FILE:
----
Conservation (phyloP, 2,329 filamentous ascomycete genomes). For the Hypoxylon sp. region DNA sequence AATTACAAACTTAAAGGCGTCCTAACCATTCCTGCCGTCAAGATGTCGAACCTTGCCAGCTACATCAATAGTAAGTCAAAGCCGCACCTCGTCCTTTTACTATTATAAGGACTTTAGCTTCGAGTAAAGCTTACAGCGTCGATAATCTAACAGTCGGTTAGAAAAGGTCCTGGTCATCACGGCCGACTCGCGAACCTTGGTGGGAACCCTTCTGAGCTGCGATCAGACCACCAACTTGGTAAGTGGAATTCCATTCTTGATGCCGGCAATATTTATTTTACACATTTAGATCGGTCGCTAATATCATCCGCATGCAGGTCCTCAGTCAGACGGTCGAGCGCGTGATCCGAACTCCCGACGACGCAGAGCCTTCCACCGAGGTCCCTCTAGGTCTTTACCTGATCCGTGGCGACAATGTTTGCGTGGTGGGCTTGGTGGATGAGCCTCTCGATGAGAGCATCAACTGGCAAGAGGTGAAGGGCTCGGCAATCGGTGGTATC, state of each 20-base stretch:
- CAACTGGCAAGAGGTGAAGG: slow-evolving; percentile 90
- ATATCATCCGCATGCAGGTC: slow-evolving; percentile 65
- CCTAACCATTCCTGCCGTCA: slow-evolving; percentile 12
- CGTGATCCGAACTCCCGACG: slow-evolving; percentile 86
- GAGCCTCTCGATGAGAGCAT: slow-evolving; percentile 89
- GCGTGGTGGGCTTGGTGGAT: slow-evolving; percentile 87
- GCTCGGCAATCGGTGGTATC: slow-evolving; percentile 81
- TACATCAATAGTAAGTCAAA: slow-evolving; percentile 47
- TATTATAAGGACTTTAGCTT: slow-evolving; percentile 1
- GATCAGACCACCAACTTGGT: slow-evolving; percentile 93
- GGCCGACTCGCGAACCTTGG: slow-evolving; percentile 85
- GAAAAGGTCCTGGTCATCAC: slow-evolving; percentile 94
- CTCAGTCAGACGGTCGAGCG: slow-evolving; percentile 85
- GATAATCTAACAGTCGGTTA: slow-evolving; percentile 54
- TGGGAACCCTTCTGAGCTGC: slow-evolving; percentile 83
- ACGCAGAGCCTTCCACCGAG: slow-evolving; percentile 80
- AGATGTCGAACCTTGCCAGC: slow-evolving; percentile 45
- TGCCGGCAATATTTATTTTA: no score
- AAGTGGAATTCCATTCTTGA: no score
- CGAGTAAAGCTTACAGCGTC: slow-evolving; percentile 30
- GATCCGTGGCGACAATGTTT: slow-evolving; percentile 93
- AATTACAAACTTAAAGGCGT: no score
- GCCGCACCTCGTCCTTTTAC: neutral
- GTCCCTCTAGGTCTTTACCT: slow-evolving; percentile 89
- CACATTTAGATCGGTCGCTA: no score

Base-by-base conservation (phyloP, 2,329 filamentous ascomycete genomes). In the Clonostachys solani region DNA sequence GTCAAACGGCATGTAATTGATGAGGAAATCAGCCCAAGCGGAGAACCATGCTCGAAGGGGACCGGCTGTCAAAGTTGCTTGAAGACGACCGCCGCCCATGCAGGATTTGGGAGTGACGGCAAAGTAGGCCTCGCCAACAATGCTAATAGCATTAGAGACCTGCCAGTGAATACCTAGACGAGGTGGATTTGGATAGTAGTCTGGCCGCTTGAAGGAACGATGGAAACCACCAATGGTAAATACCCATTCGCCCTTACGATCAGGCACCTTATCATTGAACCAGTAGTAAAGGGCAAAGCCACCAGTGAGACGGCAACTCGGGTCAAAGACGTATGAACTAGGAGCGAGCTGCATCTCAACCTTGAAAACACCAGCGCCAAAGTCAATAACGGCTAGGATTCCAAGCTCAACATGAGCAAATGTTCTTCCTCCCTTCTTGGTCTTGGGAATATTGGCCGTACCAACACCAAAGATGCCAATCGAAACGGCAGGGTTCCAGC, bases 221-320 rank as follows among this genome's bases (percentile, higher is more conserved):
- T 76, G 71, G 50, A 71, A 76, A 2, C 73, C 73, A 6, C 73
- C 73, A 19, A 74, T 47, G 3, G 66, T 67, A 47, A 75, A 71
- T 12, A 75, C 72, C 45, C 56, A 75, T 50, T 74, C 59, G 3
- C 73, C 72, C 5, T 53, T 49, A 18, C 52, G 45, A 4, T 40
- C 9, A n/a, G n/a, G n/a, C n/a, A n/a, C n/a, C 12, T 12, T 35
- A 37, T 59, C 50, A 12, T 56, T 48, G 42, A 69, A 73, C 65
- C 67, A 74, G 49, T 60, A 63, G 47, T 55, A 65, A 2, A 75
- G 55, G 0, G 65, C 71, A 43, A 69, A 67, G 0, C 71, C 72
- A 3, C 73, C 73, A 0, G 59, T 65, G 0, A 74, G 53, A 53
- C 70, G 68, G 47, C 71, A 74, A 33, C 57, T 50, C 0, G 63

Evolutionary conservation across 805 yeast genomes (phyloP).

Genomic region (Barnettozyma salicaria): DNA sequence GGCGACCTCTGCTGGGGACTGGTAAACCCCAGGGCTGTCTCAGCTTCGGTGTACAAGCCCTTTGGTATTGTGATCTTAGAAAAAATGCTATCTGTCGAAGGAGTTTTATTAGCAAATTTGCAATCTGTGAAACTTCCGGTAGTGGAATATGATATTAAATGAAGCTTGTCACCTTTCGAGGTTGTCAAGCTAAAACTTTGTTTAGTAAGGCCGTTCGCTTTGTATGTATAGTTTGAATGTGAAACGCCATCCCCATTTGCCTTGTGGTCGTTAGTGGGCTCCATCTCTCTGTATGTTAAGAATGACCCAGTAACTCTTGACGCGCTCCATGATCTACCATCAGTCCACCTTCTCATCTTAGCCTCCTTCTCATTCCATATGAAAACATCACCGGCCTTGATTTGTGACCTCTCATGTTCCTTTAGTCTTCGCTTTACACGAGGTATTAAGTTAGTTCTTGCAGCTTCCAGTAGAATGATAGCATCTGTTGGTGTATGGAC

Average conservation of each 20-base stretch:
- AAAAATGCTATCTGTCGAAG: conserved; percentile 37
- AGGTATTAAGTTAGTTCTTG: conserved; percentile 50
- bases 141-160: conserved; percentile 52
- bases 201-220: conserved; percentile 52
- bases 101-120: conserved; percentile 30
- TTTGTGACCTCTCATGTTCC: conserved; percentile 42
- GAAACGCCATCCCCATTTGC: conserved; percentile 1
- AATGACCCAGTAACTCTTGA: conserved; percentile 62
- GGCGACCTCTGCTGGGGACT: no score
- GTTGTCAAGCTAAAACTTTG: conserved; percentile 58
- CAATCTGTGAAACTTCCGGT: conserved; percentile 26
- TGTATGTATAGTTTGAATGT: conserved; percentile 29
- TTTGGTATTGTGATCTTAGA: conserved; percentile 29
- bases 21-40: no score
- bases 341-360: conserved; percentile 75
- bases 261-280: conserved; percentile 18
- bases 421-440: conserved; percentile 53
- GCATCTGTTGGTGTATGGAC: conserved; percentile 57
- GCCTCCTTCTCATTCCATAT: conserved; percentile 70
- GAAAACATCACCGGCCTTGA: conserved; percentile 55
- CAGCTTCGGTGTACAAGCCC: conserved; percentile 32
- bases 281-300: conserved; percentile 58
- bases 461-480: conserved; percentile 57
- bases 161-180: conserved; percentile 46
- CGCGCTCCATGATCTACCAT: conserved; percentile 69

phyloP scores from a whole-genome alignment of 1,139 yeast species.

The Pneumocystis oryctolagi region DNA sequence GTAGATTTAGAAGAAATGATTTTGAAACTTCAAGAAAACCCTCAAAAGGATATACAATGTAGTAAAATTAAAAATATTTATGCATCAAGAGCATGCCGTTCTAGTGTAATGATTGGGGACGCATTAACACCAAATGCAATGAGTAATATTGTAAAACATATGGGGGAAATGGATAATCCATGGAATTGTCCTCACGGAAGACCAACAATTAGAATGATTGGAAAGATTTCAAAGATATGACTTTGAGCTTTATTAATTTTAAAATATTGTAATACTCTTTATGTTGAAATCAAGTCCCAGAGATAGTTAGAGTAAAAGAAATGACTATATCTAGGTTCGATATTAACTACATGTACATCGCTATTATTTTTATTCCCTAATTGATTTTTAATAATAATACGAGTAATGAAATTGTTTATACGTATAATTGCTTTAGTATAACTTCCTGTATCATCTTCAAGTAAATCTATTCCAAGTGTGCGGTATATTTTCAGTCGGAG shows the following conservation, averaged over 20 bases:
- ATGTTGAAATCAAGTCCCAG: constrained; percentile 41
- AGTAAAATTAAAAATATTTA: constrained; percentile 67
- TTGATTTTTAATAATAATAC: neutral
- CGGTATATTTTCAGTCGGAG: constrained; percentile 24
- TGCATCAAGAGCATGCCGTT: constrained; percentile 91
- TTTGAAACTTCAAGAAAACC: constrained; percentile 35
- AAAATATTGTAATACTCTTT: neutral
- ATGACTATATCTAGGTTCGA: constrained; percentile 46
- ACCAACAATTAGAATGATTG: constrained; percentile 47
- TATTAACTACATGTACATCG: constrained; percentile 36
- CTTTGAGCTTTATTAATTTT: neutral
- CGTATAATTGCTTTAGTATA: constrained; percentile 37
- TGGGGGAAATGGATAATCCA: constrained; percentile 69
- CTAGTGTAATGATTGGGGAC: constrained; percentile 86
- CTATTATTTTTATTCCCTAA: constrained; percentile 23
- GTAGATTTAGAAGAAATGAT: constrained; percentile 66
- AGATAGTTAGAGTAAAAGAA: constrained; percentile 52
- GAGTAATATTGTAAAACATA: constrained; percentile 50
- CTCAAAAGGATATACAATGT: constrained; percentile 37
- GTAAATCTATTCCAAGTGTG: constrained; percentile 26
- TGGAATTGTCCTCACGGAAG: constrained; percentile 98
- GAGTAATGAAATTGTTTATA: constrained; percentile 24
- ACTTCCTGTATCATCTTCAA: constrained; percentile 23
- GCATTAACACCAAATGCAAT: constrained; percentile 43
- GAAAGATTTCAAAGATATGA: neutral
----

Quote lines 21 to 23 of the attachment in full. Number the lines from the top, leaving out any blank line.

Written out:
- CGAGTAAAGCTTACAGCGTC: slow-evolving; percentile 30
- GATCCGTGGCGACAATGTTT: slow-evolving; percentile 93
- AATTACAAACTTAAAGGCGT: no score